From: Tony Berkman (
Date: Wed Mar 21 2001 - 17:50:03 PST

Not sure if there are others on this list who are CMU grads, but I recently
visited their website and was struck by 2 interesting items. They aired a
national ad during the NCAAs which can be seen on their homepage. And
Herbert Simon - one of my the most interesting and enjoyable professors I
have ever had recently passed away.

Nobel Laureate Herbert A. Simon Dies at Age 84
A Tribute to Herbert A. Simon memorial service will take place on Monday,
March 19 at 5 p.m. in the University Center at Carnegie Mellon University.
It is open to the public.
Carnegie Mellon University Professor Herbert A. Simon, winner of the 1978
Nobel Prize in Economics and many prestigious international scientific
awards for his work in cognitive psychology and computer science, died
today (Feb. 9) at the age of 84.

Simon died at the UPMC Presbyterian Hospital in Pittsburgh, Pa., from
complications from surgery in January.
His research ranged from computer science to psychology, administration and
economics. The thread of continuity through all of his work was his
interest in human decision-making and problem-solving processes and the
implications of these processes for social institutions.
He made extensive use of the computer as a tool for both simulating human
thinking and augmenting it with artificial intelligence. Simon was widely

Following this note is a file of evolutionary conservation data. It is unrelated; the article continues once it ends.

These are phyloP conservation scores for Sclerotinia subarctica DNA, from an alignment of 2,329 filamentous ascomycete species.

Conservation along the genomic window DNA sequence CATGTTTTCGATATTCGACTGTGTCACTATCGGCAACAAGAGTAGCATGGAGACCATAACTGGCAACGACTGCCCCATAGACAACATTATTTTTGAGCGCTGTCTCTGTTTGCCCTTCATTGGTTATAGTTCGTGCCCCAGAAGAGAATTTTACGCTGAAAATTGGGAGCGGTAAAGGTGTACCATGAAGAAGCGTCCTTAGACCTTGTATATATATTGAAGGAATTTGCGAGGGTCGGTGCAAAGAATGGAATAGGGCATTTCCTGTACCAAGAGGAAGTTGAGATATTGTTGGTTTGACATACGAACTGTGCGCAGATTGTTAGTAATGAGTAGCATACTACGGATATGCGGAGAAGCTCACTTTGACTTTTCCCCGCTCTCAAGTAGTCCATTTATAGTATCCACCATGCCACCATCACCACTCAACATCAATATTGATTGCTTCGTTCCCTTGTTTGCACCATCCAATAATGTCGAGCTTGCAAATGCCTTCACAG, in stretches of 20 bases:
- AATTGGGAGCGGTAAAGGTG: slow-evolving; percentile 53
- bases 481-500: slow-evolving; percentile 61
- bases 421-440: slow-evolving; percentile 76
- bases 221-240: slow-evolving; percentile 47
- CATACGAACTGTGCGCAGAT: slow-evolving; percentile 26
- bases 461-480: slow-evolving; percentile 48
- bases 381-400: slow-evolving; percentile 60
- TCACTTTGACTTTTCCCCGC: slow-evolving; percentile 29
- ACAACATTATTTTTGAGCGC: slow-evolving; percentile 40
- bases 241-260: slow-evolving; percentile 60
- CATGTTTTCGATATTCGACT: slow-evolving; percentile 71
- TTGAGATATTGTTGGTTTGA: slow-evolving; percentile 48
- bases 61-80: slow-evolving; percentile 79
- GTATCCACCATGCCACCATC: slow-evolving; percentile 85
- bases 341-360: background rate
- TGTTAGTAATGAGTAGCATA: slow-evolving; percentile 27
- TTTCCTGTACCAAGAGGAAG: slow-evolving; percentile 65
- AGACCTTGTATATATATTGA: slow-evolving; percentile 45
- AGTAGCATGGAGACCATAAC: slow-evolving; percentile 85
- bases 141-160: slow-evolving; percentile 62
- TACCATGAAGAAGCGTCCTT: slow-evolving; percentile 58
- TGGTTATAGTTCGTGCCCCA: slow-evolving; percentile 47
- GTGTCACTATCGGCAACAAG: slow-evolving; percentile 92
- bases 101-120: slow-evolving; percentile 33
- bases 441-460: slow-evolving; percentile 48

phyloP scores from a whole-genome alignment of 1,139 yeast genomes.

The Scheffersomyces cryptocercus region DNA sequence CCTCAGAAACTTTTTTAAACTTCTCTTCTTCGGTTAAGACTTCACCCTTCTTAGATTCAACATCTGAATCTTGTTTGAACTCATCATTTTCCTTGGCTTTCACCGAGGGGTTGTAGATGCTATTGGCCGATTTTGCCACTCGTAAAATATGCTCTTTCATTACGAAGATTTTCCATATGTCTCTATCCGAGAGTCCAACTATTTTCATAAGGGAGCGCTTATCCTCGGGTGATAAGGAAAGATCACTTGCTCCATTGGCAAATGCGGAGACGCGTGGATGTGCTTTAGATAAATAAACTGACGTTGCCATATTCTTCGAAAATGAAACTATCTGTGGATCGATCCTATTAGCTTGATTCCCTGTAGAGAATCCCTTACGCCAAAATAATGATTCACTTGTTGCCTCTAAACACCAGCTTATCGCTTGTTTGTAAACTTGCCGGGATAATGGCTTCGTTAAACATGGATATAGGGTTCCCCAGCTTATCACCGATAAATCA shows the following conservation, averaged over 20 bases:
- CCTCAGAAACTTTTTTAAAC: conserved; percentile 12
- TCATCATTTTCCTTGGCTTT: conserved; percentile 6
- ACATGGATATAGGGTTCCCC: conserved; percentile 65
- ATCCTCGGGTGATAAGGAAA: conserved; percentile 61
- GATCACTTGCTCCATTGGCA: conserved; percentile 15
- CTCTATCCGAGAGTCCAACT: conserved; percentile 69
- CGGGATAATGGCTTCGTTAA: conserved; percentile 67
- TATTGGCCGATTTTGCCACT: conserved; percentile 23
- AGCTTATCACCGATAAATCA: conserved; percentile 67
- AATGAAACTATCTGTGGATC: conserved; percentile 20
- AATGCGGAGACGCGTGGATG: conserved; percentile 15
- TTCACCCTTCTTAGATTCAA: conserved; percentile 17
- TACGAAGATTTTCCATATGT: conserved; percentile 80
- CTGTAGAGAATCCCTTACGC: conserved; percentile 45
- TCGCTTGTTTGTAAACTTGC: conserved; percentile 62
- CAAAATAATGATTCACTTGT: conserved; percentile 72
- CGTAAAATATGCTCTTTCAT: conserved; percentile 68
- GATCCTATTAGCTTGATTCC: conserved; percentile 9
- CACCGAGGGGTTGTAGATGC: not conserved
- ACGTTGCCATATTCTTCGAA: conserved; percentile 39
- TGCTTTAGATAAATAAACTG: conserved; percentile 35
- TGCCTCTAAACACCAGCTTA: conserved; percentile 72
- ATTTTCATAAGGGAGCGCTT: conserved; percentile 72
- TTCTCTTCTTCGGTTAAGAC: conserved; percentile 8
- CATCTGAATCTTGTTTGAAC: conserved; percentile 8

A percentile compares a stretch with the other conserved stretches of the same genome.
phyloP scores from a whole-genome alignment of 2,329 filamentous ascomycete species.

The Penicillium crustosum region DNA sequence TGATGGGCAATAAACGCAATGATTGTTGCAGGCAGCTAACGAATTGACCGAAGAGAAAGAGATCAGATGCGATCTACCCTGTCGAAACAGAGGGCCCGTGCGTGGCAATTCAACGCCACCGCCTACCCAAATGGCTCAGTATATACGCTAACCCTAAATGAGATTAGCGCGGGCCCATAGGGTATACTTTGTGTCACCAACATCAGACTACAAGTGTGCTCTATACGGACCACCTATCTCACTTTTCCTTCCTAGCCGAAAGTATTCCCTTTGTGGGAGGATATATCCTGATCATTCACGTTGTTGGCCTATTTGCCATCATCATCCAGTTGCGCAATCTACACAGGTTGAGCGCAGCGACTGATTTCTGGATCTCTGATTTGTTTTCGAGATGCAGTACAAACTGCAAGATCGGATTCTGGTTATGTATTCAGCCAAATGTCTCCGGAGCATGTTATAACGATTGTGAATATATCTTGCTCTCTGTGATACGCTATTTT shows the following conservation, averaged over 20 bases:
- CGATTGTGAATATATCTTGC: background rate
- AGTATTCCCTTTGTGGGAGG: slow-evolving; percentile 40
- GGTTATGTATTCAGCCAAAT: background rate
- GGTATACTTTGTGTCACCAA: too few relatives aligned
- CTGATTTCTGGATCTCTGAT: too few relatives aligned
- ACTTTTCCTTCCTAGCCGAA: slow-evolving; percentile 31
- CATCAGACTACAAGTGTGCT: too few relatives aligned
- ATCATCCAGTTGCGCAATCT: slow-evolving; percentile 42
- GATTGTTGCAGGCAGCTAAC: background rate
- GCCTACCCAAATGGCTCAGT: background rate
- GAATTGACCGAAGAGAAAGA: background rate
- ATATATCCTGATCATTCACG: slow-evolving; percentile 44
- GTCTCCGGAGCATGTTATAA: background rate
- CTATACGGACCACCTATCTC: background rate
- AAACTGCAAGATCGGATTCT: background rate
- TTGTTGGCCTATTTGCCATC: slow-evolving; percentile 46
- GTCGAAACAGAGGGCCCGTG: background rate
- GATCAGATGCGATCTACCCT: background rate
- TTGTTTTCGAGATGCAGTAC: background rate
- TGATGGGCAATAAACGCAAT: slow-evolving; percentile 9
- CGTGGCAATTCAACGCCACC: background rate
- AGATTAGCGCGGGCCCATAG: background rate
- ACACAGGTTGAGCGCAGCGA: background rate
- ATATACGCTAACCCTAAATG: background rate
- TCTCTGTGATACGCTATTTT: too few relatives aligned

considered to be a founder of the field of artificial intelligence.
A member of the Carnegie Mellon faculty since 1949, Simon had important
roles in the formation of several of its departments and schools, including
the Graduate School of Industrial Administration, the School of Computer
Science and the College of Humanities and Social Sciences’ Psychology
Department, where he was instrumental in the development of its
internationally renowned cognitive science group.
“For more than 50 years, Herb had an enormous impact on the development of
Carnegie Mellon into the major research university it is today,” said
President Jared L. Cohon. “His vision helped to shape some of the
university’s world-class schools and departments, such as the School of
Computer Science, the Graduate School of Industrial Administration and the
Psychology Department. And his contributions extend well beyond the campus.
Few, if any, scientists and scholars in the world have had as great an
influence as has Herb across so many fields—economics, computer science,
psychology and artificial intelligence among them.”
“No one in Carnegie Mellon’s history more heavily influenced the
university’s intellectual and scholarly approach or its academic culture as
much as Herb Simon,” said former university President Robert Mehrabian.
During his distinguished career, Simon received international acclaim and
many honors.
In 1975, he earned the prestigious A.M. Turing Award for his work in
computer science. In 1978, he received the Alfred Nobel Memorial Prize in
Economic Sciences, and in 1986, the National Medal of Science.
In 1993, he won the American Psychological Association Award for
Outstanding Lifetime Contributions to Psychology. In 1994, he was one of
only 14 foreign scientists ever to be inducted into the Chinese Academy of
In 1995, two prominent awards were presented to Simon by the International
Joint Conferences on Artificial Intelligence (the Award for Research
Excellence) and the American Society of Public Administration (the Dwight
Waldo Award).
He also was inducted into the Automation Hall of Fame in Chicago because of
his pioneering work in the field of artificial intelligence. The Automation
Hall of Fame at the Chicago Museum of Science and Technology recognizes